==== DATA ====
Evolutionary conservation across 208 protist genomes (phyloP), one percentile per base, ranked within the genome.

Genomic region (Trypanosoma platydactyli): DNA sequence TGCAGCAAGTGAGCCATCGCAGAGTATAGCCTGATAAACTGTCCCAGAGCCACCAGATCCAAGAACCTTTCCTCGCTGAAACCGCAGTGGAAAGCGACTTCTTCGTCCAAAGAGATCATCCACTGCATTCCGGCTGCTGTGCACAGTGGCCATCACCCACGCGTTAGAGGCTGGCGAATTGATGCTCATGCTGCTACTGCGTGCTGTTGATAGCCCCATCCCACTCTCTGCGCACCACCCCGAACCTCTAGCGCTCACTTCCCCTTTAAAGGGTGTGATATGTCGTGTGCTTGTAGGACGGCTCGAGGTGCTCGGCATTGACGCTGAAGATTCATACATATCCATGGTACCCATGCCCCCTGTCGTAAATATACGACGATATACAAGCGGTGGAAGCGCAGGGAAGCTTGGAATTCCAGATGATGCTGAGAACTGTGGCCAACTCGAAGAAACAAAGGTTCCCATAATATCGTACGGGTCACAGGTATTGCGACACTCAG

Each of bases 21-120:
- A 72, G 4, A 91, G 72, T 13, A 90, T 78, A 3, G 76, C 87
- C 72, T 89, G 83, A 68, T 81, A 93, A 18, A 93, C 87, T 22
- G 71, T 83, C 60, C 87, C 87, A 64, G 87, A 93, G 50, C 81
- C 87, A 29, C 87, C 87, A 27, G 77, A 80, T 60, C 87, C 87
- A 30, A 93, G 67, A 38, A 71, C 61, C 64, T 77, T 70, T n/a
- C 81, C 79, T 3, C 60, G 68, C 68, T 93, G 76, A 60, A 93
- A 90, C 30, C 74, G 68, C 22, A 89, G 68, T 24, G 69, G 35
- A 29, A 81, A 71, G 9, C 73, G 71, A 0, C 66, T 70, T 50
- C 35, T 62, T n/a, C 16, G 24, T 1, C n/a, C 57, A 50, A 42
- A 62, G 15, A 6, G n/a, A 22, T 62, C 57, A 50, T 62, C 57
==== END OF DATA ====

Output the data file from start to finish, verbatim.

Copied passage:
Evolutionary conservation across 208 protist genomes (phyloP), one percentile per base, ranked within the genome.

Genomic region (Trypanosoma platydactyli): DNA sequence TGCAGCAAGTGAGCCATCGCAGAGTATAGCCTGATAAACTGTCCCAGAGCCACCAGATCCAAGAACCTTTCCTCGCTGAAACCGCAGTGGAAAGCGACTTCTTCGTCCAAAGAGATCATCCACTGCATTCCGGCTGCTGTGCACAGTGGCCATCACCCACGCGTTAGAGGCTGGCGAATTGATGCTCATGCTGCTACTGCGTGCTGTTGATAGCCCCATCCCACTCTCTGCGCACCACCCCGAACCTCTAGCGCTCACTTCCCCTTTAAAGGGTGTGATATGTCGTGTGCTTGTAGGACGGCTCGAGGTGCTCGGCATTGACGCTGAAGATTCATACATATCCATGGTACCCATGCCCCCTGTCGTAAATATACGACGATATACAAGCGGTGGAAGCGCAGGGAAGCTTGGAATTCCAGATGATGCTGAGAACTGTGGCCAACTCGAAGAAACAAAGGTTCCCATAATATCGTACGGGTCACAGGTATTGCGACACTCAG

Each of bases 21-120:
- A 72, G 4, A 91, G 72, T 13, A 90, T 78, A 3, G 76, C 87
- C 72, T 89, G 83, A 68, T 81, A 93, A 18, A 93, C 87, T 22
- G 71, T 83, C 60, C 87, C 87, A 64, G 87, A 93, G 50, C 81
- C 87, A 29, C 87, C 87, A 27, G 77, A 80, T 60, C 87, C 87
- A 30, A 93, G 67, A 38, A 71, C 61, C 64, T 77, T 70, T n/a
- C 81, C 79, T 3, C 60, G 68, C 68, T 93, G 76, A 60, A 93
- A 90, C 30, C 74, G 68, C 22, A 89, G 68, T 24, G 69, G 35
- A 29, A 81, A 71, G 9, C 73, G 71, A 0, C 66, T 70, T 50
- C 35, T 62, T n/a, C 16, G 24, T 1, C n/a, C 57, A 50, A 42
- A 62, G 15, A 6, G n/a, A 22, T 62, C 57, A 50, T 62, C 57